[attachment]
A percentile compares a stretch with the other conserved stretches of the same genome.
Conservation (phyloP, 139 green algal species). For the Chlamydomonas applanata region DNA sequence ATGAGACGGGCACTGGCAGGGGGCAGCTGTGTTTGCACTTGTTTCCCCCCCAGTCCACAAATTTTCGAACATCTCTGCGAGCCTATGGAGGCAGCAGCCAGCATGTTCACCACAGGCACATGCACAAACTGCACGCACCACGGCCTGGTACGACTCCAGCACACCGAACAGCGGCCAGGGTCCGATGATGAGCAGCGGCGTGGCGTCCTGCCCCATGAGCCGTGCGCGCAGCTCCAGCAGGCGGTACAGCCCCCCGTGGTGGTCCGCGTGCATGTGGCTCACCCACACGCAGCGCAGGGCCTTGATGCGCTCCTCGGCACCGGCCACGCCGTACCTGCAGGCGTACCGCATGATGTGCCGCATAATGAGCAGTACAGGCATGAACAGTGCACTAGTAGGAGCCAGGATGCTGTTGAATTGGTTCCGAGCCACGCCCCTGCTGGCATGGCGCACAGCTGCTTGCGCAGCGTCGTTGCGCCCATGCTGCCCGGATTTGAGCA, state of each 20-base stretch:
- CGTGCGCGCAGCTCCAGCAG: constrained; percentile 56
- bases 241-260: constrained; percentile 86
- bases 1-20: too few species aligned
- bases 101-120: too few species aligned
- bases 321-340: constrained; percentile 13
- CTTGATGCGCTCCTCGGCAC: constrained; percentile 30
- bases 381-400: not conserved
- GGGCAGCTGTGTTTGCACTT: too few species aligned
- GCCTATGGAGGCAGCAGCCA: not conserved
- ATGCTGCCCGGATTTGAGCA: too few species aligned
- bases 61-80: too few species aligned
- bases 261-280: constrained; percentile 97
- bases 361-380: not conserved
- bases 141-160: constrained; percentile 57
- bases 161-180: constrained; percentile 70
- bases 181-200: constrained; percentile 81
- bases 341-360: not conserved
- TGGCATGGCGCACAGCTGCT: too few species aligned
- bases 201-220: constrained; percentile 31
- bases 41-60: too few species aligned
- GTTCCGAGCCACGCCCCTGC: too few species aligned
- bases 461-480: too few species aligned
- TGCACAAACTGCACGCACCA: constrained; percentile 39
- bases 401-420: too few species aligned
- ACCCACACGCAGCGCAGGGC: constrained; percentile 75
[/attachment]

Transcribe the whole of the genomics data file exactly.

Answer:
A percentile compares a stretch with the other conserved stretches of the same genome.
Conservation (phyloP, 139 green algal species). For the Chlamydomonas applanata region DNA sequence ATGAGACGGGCACTGGCAGGGGGCAGCTGTGTTTGCACTTGTTTCCCCCCCAGTCCACAAATTTTCGAACATCTCTGCGAGCCTATGGAGGCAGCAGCCAGCATGTTCACCACAGGCACATGCACAAACTGCACGCACCACGGCCTGGTACGACTCCAGCACACCGAACAGCGGCCAGGGTCCGATGATGAGCAGCGGCGTGGCGTCCTGCCCCATGAGCCGTGCGCGCAGCTCCAGCAGGCGGTACAGCCCCCCGTGGTGGTCCGCGTGCATGTGGCTCACCCACACGCAGCGCAGGGCCTTGATGCGCTCCTCGGCACCGGCCACGCCGTACCTGCAGGCGTACCGCATGATGTGCCGCATAATGAGCAGTACAGGCATGAACAGTGCACTAGTAGGAGCCAGGATGCTGTTGAATTGGTTCCGAGCCACGCCCCTGCTGGCATGGCGCACAGCTGCTTGCGCAGCGTCGTTGCGCCCATGCTGCCCGGATTTGAGCA, state of each 20-base stretch:
- CGTGCGCGCAGCTCCAGCAG: constrained; percentile 56
- bases 241-260: constrained; percentile 86
- bases 1-20: too few species aligned
- bases 101-120: too few species aligned
- bases 321-340: constrained; percentile 13
- CTTGATGCGCTCCTCGGCAC: constrained; percentile 30
- bases 381-400: not conserved
- GGGCAGCTGTGTTTGCACTT: too few species aligned
- GCCTATGGAGGCAGCAGCCA: not conserved
- ATGCTGCCCGGATTTGAGCA: too few species aligned
- bases 61-80: too few species aligned
- bases 261-280: constrained; percentile 97
- bases 361-380: not conserved
- bases 141-160: constrained; percentile 57
- bases 161-180: constrained; percentile 70
- bases 181-200: constrained; percentile 81
- bases 341-360: not conserved
- TGGCATGGCGCACAGCTGCT: too few species aligned
- bases 201-220: constrained; percentile 31
- bases 41-60: too few species aligned
- GTTCCGAGCCACGCCCCTGC: too few species aligned
- bases 461-480: too few species aligned
- TGCACAAACTGCACGCACCA: constrained; percentile 39
- bases 401-420: too few species aligned
- ACCCACACGCAGCGCAGGGC: constrained; percentile 75